Specimens interpreted as suspicious for carcinoma were considered negative for purposes of the study. Benign disease was more difficult to diagnose with TBNA cytology specimens, but aggregates of epithelioid cells and histiocytes consistent with granulomata were considered positive for sarcoidosis. The false positive and false negative rates of TBNA were not studied; however, no false positive results were suspected clinically.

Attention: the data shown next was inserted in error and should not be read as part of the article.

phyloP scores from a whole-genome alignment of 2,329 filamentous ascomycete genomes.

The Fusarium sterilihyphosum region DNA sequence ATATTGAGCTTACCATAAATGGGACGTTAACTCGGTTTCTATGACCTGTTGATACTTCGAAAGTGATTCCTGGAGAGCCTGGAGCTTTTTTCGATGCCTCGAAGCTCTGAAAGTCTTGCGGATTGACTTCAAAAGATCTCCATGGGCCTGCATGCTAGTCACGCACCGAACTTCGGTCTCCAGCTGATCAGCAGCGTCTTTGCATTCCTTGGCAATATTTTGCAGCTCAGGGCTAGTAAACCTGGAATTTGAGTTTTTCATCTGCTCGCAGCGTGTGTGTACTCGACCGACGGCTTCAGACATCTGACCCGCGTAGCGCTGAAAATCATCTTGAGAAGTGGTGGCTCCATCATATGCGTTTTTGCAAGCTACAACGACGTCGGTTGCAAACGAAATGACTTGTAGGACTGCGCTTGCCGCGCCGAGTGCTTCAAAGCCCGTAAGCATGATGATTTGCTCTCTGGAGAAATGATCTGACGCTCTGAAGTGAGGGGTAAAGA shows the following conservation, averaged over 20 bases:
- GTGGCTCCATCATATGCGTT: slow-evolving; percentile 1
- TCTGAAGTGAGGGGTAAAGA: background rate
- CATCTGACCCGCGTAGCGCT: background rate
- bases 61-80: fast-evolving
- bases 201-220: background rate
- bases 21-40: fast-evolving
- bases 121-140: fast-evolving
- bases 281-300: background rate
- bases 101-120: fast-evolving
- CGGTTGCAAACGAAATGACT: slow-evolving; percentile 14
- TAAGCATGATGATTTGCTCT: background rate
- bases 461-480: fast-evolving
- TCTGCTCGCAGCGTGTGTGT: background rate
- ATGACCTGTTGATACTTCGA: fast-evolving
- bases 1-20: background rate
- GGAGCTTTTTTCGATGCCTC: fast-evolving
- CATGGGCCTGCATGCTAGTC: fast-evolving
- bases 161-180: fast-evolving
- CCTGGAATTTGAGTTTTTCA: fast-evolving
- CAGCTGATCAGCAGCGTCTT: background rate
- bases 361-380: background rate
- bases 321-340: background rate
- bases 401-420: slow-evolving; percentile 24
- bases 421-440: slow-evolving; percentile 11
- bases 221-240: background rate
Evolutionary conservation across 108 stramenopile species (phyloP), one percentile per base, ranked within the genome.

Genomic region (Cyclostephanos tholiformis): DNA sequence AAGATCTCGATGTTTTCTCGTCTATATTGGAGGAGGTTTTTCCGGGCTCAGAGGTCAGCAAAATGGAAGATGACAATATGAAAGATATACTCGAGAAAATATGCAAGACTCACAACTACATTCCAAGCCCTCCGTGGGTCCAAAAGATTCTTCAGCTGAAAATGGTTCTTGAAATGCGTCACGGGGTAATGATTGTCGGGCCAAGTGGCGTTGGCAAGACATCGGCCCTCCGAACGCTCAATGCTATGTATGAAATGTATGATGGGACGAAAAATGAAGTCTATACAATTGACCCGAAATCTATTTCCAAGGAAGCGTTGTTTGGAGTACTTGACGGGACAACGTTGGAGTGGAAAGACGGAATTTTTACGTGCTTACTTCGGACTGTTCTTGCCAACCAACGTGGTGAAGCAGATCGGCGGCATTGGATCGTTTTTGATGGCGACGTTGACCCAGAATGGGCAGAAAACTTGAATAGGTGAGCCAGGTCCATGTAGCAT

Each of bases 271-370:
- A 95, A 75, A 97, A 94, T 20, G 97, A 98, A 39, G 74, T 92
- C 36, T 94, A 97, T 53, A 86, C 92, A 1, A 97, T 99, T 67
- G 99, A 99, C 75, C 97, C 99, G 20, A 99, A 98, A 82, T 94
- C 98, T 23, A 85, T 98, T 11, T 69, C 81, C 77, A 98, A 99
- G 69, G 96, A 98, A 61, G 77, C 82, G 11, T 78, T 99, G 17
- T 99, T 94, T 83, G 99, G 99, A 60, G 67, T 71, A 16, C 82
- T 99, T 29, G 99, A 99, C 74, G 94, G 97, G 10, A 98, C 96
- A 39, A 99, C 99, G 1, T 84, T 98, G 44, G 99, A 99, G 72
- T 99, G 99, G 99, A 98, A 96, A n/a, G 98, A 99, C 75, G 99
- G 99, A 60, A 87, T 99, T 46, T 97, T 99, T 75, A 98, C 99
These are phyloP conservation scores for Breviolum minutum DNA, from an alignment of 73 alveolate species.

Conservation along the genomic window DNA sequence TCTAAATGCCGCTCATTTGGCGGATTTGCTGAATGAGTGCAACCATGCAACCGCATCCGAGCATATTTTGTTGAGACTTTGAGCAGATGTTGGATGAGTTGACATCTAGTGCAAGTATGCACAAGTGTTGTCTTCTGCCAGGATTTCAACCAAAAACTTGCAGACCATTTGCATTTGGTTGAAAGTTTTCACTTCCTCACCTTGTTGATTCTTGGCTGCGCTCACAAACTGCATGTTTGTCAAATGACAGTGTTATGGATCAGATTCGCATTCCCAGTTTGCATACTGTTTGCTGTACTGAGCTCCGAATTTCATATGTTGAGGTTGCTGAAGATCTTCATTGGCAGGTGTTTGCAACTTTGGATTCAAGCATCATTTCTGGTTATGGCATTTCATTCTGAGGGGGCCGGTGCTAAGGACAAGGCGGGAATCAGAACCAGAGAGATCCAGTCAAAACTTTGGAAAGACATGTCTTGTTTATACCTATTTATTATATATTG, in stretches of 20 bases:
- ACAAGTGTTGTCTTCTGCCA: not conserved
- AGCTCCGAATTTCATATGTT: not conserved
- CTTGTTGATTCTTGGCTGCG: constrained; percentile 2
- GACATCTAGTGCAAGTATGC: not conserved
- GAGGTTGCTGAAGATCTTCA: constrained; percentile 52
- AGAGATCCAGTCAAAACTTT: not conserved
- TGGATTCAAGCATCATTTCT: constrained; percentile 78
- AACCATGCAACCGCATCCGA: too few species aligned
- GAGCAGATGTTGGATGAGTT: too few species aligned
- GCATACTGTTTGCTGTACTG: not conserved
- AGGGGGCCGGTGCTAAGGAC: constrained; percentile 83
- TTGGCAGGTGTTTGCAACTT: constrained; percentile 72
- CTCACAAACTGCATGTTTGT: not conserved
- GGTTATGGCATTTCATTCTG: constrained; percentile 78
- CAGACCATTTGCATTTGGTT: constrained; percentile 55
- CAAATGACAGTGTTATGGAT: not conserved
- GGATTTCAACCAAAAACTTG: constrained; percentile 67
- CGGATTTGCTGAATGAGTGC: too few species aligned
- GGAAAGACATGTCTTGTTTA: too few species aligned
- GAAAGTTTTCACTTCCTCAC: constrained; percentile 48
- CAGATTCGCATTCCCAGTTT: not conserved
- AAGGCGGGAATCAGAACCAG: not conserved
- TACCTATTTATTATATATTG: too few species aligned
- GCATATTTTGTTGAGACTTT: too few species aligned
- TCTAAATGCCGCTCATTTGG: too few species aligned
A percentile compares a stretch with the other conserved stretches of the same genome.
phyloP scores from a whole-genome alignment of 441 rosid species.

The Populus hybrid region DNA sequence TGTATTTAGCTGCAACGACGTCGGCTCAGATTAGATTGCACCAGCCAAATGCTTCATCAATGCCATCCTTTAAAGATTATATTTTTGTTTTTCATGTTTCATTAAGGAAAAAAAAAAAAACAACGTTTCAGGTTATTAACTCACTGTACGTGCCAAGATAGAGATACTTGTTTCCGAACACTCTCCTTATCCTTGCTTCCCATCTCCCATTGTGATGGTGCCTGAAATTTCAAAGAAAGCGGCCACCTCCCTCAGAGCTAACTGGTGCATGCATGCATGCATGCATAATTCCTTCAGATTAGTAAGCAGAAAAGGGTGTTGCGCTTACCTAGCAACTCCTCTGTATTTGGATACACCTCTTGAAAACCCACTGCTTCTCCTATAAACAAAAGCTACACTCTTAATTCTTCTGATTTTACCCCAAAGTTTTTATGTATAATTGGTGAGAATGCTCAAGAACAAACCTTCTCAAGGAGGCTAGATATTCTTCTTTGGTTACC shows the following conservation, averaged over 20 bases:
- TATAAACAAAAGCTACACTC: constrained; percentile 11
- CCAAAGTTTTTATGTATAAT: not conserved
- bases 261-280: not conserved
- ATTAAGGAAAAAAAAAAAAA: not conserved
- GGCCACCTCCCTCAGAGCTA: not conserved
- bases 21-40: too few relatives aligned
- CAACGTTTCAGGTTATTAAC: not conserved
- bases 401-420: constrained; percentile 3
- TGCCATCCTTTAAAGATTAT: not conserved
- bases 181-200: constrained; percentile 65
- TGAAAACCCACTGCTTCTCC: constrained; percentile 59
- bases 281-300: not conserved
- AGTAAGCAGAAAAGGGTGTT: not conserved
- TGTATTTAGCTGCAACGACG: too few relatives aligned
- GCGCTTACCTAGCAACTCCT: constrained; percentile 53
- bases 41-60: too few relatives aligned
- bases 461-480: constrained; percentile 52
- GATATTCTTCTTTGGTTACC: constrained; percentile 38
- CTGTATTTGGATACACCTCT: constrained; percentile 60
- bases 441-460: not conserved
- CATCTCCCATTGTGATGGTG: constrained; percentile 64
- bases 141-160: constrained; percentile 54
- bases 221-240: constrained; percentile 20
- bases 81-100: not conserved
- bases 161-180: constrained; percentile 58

Patient records were reviewed to determine the indication for bronchoscopy and results of radiographic studies, bron-choscopic findings, cytology and histology reports, surgical pathology reports and eventual outcome. The records of patients with positive TBNA were reviewed by two of the authors (JC, CM) with the intent of determining whether the positive TBNA result altered management and resulted in cost savings by avoiding further diagnostic studies. The authors determined which diagnostic tests would have been necessary in the event that the TBNA had proved negative, and the cost of these subsequent procedures was calculated and compared with the cost of adding TBNA to a routine bronchoscopy procedure.